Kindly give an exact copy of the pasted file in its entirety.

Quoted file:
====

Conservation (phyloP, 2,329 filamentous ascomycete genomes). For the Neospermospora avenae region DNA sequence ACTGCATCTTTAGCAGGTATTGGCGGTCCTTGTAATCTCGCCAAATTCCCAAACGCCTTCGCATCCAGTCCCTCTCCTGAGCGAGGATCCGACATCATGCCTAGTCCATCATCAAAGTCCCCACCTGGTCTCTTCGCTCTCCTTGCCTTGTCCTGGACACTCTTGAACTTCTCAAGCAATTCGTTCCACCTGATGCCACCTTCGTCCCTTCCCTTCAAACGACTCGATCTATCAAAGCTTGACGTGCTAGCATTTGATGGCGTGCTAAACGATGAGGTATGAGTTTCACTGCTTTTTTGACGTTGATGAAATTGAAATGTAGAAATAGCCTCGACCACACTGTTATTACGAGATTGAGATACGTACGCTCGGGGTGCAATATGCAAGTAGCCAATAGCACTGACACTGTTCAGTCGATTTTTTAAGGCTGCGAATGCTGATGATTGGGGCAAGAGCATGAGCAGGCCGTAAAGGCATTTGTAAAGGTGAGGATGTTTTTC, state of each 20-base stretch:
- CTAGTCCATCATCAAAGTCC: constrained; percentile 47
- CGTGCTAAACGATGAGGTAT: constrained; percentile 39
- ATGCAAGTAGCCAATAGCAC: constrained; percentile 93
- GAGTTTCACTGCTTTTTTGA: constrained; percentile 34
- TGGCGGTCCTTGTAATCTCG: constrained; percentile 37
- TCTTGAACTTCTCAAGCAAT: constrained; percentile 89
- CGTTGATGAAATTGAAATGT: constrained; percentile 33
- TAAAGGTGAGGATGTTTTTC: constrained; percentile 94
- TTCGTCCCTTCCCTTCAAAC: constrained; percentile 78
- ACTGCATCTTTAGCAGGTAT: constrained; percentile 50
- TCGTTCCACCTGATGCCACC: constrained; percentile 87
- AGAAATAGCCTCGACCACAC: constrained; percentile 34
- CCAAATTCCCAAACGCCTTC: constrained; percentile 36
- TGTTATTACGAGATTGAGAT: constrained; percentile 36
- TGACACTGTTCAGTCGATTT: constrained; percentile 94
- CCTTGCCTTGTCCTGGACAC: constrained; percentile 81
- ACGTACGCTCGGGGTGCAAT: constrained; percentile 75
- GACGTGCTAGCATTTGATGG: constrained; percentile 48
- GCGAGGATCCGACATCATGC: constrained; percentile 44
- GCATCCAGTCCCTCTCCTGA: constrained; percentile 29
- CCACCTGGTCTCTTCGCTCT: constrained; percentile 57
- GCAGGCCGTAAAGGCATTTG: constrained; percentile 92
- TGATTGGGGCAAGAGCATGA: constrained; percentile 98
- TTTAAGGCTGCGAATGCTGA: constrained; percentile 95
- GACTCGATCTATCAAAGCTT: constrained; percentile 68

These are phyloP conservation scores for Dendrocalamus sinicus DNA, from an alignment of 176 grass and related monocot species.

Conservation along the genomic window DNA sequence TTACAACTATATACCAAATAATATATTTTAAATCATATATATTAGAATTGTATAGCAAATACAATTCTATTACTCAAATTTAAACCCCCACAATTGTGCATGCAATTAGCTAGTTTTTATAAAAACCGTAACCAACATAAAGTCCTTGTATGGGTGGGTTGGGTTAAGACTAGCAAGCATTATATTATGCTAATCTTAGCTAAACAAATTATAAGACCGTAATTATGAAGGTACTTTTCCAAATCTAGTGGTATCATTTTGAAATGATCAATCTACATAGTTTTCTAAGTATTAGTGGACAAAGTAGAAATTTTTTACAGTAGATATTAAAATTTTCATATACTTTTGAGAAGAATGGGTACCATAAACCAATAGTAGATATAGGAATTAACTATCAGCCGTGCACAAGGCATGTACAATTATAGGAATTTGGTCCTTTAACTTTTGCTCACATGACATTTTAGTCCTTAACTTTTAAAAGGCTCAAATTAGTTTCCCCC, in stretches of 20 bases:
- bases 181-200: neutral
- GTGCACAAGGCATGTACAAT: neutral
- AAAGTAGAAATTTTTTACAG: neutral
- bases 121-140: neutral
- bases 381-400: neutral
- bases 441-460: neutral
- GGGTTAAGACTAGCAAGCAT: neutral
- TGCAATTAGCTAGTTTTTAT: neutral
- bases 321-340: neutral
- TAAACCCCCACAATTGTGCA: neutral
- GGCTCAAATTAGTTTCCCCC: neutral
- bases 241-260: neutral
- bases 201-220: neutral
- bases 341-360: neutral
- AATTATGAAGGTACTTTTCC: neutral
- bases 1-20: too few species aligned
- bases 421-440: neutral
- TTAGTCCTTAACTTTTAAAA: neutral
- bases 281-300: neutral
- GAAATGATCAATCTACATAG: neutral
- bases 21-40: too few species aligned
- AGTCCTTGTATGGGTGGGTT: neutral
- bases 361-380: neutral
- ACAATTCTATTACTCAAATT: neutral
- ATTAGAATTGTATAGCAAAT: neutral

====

Conservation (phyloP, 2,329 filamentous ascomycete genomes). For the Neospermospora avenae region DNA sequence ACTGCATCTTTAGCAGGTATTGGCGGTCCTTGTAATCTCGCCAAATTCCCAAACGCCTTCGCATCCAGTCCCTCTCCTGAGCGAGGATCCGACATCATGCCTAGTCCATCATCAAAGTCCCCACCTGGTCTCTTCGCTCTCCTTGCCTTGTCCTGGACACTCTTGAACTTCTCAAGCAATTCGTTCCACCTGATGCCACCTTCGTCCCTTCCCTTCAAACGACTCGATCTATCAAAGCTTGACGTGCTAGCATTTGATGGCGTGCTAAACGATGAGGTATGAGTTTCACTGCTTTTTTGACGTTGATGAAATTGAAATGTAGAAATAGCCTCGACCACACTGTTATTACGAGATTGAGATACGTACGCTCGGGGTGCAATATGCAAGTAGCCAATAGCACTGACACTGTTCAGTCGATTTTTTAAGGCTGCGAATGCTGATGATTGGGGCAAGAGCATGAGCAGGCCGTAAAGGCATTTGTAAAGGTGAGGATGTTTTTC, state of each 20-base stretch:
- CTAGTCCATCATCAAAGTCC: constrained; percentile 47
- CGTGCTAAACGATGAGGTAT: constrained; percentile 39
- ATGCAAGTAGCCAATAGCAC: constrained; percentile 93
- GAGTTTCACTGCTTTTTTGA: constrained; percentile 34
- TGGCGGTCCTTGTAATCTCG: constrained; percentile 37
- TCTTGAACTTCTCAAGCAAT: constrained; percentile 89
- CGTTGATGAAATTGAAATGT: constrained; percentile 33
- TAAAGGTGAGGATGTTTTTC: constrained; percentile 94
- TTCGTCCCTTCCCTTCAAAC: constrained; percentile 78
- ACTGCATCTTTAGCAGGTAT: constrained; percentile 50
- TCGTTCCACCTGATGCCACC: constrained; percentile 87
- AGAAATAGCCTCGACCACAC: constrained; percentile 34
- CCAAATTCCCAAACGCCTTC: constrained; percentile 36
- TGTTATTACGAGATTGAGAT: constrained; percentile 36
- TGACACTGTTCAGTCGATTT: constrained; percentile 94
- CCTTGCCTTGTCCTGGACAC: constrained; percentile 81
- ACGTACGCTCGGGGTGCAAT: constrained; percentile 75
- GACGTGCTAGCATTTGATGG: constrained; percentile 48
- GCGAGGATCCGACATCATGC: constrained; percentile 44
- GCATCCAGTCCCTCTCCTGA: constrained; percentile 29
- CCACCTGGTCTCTTCGCTCT: constrained; percentile 57
- GCAGGCCGTAAAGGCATTTG: constrained; percentile 92
- TGATTGGGGCAAGAGCATGA: constrained; percentile 98
- TTTAAGGCTGCGAATGCTGA: constrained; percentile 95
- GACTCGATCTATCAAAGCTT: constrained; percentile 68

These are phyloP conservation scores for Dendrocalamus sinicus DNA, from an alignment of 176 grass and related monocot species.

Conservation along the genomic window DNA sequence TTACAACTATATACCAAATAATATATTTTAAATCATATATATTAGAATTGTATAGCAAATACAATTCTATTACTCAAATTTAAACCCCCACAATTGTGCATGCAATTAGCTAGTTTTTATAAAAACCGTAACCAACATAAAGTCCTTGTATGGGTGGGTTGGGTTAAGACTAGCAAGCATTATATTATGCTAATCTTAGCTAAACAAATTATAAGACCGTAATTATGAAGGTACTTTTCCAAATCTAGTGGTATCATTTTGAAATGATCAATCTACATAGTTTTCTAAGTATTAGTGGACAAAGTAGAAATTTTTTACAGTAGATATTAAAATTTTCATATACTTTTGAGAAGAATGGGTACCATAAACCAATAGTAGATATAGGAATTAACTATCAGCCGTGCACAAGGCATGTACAATTATAGGAATTTGGTCCTTTAACTTTTGCTCACATGACATTTTAGTCCTTAACTTTTAAAAGGCTCAAATTAGTTTCCCCC, in stretches of 20 bases:
- bases 181-200: neutral
- GTGCACAAGGCATGTACAAT: neutral
- AAAGTAGAAATTTTTTACAG: neutral
- bases 121-140: neutral
- bases 381-400: neutral
- bases 441-460: neutral
- GGGTTAAGACTAGCAAGCAT: neutral
- TGCAATTAGCTAGTTTTTAT: neutral
- bases 321-340: neutral
- TAAACCCCCACAATTGTGCA: neutral
- GGCTCAAATTAGTTTCCCCC: neutral
- bases 241-260: neutral
- bases 201-220: neutral
- bases 341-360: neutral
- AATTATGAAGGTACTTTTCC: neutral
- bases 1-20: too few species aligned
- bases 421-440: neutral
- TTAGTCCTTAACTTTTAAAA: neutral
- bases 281-300: neutral
- GAAATGATCAATCTACATAG: neutral
- bases 21-40: too few species aligned
- AGTCCTTGTATGGGTGGGTT: neutral
- bases 361-380: neutral
- ACAATTCTATTACTCAAATT: neutral
- ATTAGAATTGTATAGCAAAT: neutral